While A.R. Gurney (who died last summer) had many successful plays among his 47 plays, Love Letters (1988) condenses his talent for laser-like wit into an amusing two character play for ninety minutes. The performance occurred on the second floor of Stissing House in Pine Plains with two accomplished actors, Brian Keeler and Peggity Price, under the able director of Joseph Capone, was nothing less than marvelous.
I spoke to a retired resident of Salisbury who has seen this play seven or eight times with a variety of notable actors (including Jason Robards and Collen Dewhurst, Swoosie Kurtz and Marsha Mason, George Grizzard and Julie Harris, Ryan O’Neal and Ali MacGraw) and he thought that the version performed last night was definitely the best version.
One problem with a multitude of previous performances was the set. Two people infatuated with each other since first grade chronologically read their letters and postcards (often in stichomythic fashion) to each other over a period of fifty years. Yet tables were traditionally used. Director Capone had the actors read from high stool chairs, which allow the voices to be better carried. The effectiveness of the play, its adroit and mischievous humor without props depends upon voice, its reach and gradient subtleties. Success of the performance rests upon intonation of voice. Keeler and Price delivered with impeccable diction and accomplished pacing as wrung the humor, dry, ironic, or outlandish.
The first act covers childhood and young adulthood up to thirty; the second act the next twenty years when they belatedly consummate their lifelong attraction to each other. The ups (mostly his) and downs (mostly hers) of their careers are recounted with panoply of passions and moods. He is staid, circumspect, and ambitious while she is eccentric, a furious demolisher of cliché, an artist (painter, photographer, sculptor).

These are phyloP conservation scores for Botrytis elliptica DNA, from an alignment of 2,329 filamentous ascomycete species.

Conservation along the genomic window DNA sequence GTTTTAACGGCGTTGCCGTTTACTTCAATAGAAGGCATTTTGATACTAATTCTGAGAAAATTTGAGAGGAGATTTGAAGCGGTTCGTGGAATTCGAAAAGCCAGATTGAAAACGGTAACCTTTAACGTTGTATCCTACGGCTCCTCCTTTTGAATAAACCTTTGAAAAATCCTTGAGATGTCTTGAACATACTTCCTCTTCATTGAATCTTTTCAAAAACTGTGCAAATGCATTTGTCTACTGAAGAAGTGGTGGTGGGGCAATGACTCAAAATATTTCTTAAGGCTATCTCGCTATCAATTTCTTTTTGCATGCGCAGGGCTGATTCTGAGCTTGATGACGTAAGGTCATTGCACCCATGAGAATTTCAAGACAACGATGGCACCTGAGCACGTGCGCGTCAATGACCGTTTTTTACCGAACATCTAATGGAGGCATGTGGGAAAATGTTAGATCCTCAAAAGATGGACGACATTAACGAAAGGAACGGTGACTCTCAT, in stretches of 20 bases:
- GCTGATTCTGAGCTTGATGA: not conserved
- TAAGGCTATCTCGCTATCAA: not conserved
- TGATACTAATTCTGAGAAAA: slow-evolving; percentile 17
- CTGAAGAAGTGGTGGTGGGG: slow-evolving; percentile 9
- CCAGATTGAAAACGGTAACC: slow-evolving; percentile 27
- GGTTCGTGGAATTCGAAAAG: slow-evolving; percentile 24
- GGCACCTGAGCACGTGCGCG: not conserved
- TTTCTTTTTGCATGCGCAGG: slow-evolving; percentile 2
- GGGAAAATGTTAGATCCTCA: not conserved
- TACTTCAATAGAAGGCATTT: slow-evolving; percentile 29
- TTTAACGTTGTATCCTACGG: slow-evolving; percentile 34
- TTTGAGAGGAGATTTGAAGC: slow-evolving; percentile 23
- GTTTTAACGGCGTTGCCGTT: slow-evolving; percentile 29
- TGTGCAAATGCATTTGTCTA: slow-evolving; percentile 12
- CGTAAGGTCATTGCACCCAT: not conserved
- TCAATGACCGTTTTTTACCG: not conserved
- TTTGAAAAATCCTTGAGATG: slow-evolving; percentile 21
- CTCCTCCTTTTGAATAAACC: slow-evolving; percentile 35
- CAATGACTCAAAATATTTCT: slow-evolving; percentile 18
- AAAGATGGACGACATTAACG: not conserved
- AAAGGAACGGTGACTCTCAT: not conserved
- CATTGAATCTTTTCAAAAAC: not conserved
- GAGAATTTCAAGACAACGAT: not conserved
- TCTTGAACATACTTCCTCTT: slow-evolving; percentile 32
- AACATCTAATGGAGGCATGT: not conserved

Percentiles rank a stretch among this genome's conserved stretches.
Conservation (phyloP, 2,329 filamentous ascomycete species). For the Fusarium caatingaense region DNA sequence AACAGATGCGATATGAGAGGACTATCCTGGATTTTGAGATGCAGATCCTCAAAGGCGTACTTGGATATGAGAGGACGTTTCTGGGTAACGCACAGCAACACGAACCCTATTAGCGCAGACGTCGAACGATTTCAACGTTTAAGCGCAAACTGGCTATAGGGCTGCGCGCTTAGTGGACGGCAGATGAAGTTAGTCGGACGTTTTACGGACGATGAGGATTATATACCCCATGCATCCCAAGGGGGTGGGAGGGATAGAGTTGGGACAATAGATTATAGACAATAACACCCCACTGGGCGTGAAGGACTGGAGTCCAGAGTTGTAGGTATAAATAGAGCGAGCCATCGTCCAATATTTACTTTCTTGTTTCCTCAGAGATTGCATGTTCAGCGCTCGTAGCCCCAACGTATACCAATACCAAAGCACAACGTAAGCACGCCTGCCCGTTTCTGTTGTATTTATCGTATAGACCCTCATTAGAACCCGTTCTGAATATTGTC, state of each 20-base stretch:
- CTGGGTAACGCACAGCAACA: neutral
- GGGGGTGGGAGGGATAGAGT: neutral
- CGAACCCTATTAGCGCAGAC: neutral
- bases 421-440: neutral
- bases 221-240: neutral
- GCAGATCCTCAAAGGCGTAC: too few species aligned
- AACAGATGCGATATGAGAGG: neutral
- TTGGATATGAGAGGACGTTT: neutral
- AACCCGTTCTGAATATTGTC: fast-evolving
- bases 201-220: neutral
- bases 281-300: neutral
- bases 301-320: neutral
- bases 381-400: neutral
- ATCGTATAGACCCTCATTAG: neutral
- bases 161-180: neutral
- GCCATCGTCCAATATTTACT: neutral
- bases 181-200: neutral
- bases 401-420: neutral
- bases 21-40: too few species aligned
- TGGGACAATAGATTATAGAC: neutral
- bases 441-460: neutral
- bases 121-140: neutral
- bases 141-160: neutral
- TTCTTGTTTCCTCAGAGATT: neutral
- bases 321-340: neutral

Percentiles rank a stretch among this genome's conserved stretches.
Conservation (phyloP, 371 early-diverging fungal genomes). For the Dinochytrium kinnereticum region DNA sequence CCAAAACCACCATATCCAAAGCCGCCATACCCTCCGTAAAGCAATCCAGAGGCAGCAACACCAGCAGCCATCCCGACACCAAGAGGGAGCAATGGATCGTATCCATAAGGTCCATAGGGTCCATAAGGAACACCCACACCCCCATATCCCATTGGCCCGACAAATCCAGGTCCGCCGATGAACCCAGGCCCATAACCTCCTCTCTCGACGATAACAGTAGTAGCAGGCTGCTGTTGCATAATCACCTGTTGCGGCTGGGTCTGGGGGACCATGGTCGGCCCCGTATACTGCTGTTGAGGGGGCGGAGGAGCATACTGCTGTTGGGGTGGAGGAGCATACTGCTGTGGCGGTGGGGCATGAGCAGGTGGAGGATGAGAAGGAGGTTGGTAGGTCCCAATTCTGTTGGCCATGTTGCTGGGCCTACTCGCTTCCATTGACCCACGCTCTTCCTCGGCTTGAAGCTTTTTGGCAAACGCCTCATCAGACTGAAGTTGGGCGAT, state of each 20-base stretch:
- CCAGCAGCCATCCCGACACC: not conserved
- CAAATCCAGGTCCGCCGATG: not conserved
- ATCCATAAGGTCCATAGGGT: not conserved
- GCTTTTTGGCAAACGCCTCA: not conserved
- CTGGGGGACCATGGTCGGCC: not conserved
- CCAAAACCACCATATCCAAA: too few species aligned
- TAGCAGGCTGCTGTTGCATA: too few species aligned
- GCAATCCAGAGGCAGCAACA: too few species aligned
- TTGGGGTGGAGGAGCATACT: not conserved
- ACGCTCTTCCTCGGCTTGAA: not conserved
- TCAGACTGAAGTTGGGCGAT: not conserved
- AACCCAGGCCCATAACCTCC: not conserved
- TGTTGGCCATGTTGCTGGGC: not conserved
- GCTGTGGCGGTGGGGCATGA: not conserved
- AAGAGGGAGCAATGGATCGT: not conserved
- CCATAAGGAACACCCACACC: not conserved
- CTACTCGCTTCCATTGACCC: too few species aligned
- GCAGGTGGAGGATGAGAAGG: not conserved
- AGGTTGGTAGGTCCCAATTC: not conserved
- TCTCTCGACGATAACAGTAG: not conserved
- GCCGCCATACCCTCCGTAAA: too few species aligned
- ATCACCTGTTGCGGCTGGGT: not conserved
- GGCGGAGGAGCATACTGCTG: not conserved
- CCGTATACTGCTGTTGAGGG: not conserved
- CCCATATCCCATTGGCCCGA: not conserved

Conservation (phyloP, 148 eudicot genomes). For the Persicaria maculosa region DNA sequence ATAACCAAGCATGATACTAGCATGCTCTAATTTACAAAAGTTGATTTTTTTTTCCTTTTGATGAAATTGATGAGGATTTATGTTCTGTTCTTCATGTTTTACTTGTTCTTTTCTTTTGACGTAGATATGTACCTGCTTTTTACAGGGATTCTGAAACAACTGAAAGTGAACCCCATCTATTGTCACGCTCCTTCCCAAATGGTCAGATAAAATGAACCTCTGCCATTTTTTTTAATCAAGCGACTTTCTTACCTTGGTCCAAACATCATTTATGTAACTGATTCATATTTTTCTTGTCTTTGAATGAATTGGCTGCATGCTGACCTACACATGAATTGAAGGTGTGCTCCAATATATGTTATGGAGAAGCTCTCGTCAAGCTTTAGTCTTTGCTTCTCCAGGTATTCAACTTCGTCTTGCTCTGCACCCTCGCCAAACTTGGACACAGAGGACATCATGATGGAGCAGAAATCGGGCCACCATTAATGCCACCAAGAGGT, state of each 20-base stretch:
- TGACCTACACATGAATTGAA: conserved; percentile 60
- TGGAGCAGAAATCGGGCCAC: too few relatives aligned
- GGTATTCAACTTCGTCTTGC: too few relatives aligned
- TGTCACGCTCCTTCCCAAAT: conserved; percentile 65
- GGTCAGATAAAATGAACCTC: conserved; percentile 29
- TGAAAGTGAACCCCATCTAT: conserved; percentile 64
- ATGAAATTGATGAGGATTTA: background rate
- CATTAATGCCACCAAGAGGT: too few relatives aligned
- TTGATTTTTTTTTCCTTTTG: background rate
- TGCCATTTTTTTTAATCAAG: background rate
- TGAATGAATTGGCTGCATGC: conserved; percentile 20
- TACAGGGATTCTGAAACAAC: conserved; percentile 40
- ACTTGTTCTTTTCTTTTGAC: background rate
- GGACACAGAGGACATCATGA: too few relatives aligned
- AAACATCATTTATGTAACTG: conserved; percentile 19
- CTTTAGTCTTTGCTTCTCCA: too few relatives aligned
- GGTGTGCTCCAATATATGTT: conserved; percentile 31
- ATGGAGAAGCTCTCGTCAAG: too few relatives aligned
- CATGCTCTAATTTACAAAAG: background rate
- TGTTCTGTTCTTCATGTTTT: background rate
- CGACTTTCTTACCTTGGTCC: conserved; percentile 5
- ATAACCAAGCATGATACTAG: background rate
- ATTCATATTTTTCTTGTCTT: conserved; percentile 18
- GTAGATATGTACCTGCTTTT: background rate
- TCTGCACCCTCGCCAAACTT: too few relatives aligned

Admission to the play was free; the purpose of the play was to attract donors for the Memorial Hall project in Pine Plains. Serious construction and reconstruction will begin this summer. The purpose of the Project is to revitalize Pine Plains as a cultural center that will attract tourists from the county as well as the Big City. The building, built in 1915, will feature a remodeled wide, open auditorium space for the arts: dance, film, theatre, and music performances. Memorial Hall promises to be a dynamic center for the arts in the backyard of Dutchess County. To find out more about the Memorial Hall Project visit http://ppmemorialhall.org.